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Series / The Golden Shot

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British Game Show produced by ATV that aired live on ITV. The show, based on the hit German game Der Goldene Schuss, debuted on 1 July 1967 as a weekly Saturday programme with actor Jackie Rae as host, but he proved unfitting for the show and was replaced on 7 October by Bob Monkhouse, who helped drive the show creatively and visually.

The format basically involved contestants firing crossbow bolts at exploding targets placed on a wall some distance away, usually in a drawing by Monkhouse and embedded in an apple. In early rounds, the crossbow was operated by cameraman Derek Chason (who had the crossbow mounted on his camera), receiving instructions from a contestant (either in-studio or by phone) while blindfolded; later rounds had the players operating the crossbow themselves or directing the camera-mounted crossbow using a joystick.


All this aired live note , a perfect recipe for something to go wrong — anything could happen, and usually did. It was always claimed that an "electronic interlock" would prevent the crossbows from firing if anyone happened to be standing in front of them, which of course was complete hogwash (and some scary near-misses had to be covered up).

In January 1968, The Golden Shot moved to Sundays and grew to an audience of 16,000,000 as a result. At the same time, the show moved from ATV's Borehamwood Studios in London to Alpha Studios at Aston in Birmingham, where it remained until moving to the ATV Centre in Birmingham during 1970.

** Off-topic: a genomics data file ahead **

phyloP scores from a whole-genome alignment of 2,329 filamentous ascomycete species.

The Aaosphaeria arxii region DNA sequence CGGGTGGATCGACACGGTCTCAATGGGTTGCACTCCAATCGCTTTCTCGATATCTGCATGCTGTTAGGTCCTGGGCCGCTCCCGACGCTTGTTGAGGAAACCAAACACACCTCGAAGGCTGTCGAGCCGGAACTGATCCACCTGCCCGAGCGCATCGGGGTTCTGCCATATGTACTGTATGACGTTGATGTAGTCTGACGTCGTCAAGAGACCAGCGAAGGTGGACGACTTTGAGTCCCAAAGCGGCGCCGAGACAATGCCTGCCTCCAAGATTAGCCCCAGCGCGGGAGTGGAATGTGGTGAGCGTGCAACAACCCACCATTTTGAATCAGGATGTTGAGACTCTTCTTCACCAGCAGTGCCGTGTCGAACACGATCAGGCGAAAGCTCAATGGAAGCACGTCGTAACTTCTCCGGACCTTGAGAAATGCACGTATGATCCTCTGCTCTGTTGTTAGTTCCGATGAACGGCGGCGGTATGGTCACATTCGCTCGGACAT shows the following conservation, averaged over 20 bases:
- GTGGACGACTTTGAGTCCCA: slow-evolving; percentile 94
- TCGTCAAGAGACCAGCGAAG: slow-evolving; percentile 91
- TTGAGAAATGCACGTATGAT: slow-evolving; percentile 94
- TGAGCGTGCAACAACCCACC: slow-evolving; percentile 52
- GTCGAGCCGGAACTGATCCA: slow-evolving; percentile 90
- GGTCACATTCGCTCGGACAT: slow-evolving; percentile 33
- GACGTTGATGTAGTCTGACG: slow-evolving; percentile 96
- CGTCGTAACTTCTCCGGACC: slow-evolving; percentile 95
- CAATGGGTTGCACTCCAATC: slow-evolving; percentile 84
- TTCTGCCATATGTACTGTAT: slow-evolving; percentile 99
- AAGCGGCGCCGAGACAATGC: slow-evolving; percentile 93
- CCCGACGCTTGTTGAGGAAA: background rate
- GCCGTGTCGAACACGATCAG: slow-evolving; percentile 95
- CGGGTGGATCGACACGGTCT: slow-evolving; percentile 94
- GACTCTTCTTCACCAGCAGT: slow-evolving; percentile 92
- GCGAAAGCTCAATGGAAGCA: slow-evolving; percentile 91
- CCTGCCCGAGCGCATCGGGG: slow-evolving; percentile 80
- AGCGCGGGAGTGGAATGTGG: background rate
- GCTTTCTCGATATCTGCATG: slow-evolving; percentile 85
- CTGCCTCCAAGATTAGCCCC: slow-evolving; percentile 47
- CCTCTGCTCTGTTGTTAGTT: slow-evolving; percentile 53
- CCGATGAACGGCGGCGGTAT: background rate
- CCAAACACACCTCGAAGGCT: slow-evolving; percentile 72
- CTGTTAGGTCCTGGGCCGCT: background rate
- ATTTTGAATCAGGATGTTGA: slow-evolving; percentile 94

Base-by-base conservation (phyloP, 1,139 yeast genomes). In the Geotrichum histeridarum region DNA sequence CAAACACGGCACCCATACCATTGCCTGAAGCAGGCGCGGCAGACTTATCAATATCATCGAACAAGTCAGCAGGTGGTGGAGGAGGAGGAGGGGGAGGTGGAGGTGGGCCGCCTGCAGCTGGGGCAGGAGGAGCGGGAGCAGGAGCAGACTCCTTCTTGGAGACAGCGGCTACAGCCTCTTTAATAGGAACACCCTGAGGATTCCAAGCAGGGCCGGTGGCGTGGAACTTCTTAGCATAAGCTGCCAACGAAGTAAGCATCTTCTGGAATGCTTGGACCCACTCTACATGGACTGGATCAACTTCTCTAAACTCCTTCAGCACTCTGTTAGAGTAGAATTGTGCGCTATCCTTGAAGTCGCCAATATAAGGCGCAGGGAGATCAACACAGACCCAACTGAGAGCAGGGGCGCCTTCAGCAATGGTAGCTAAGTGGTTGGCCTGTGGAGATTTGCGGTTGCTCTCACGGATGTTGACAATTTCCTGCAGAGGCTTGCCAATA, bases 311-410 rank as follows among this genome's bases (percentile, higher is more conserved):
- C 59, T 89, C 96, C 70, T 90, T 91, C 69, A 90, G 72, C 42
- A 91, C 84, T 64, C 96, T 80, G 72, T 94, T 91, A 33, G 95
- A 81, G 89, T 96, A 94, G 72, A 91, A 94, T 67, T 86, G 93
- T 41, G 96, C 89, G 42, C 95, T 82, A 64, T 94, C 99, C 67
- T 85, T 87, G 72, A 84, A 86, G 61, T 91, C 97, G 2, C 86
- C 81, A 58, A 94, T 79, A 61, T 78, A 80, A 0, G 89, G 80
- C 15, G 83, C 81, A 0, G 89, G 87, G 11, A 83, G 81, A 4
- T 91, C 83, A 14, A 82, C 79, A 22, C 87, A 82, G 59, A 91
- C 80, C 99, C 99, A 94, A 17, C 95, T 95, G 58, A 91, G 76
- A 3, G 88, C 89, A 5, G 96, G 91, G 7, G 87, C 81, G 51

The show continued on its way until 1972, when ATV production controller Francis Essex sacked Monkhouse: Bob had been seen accepting a gift from Bob Brooksby, a representative of the Wilkinson Sword company, and Essex suspected collusion as a Wilkinson Sword "his and hers" grooming kit was the bronze prize on the next episode. (It turned out that the gift was a collectible book called The Shy Photographer and there was no collusion, but this wasn't public knowledge until Monkhouse published his autobiography Crying with Laughter in 1993.)


Monkhouse's Grand Finale was dark: during the live broadcast, Bob made some rather dark comments about his ousting and replacement Norman Vaughan. The credits rolled over a staff party, during which a female assistant took a drink from it and over to one side...where Vaughan stood, took a sip, and immediately began shouting as if drunk.

Vaughan, like Rae, was not a good fit for the show and viewing figures dropped. In Fall 1973, Norman was replaced by Charlie Williams, who was considerably better but nonetheless struggled. Monkhouse was reinstated on 14 July 1974, and made his return by noting that The Golden Shot was just like his home: "filthy and full of strangers".

Even with a return in viewing figures to decent levels, ATV opted to end the show on 13 April 1975 in favor of a new show on 20 July: Bob's Celebrity Squares, which ran until 7 July 1979. note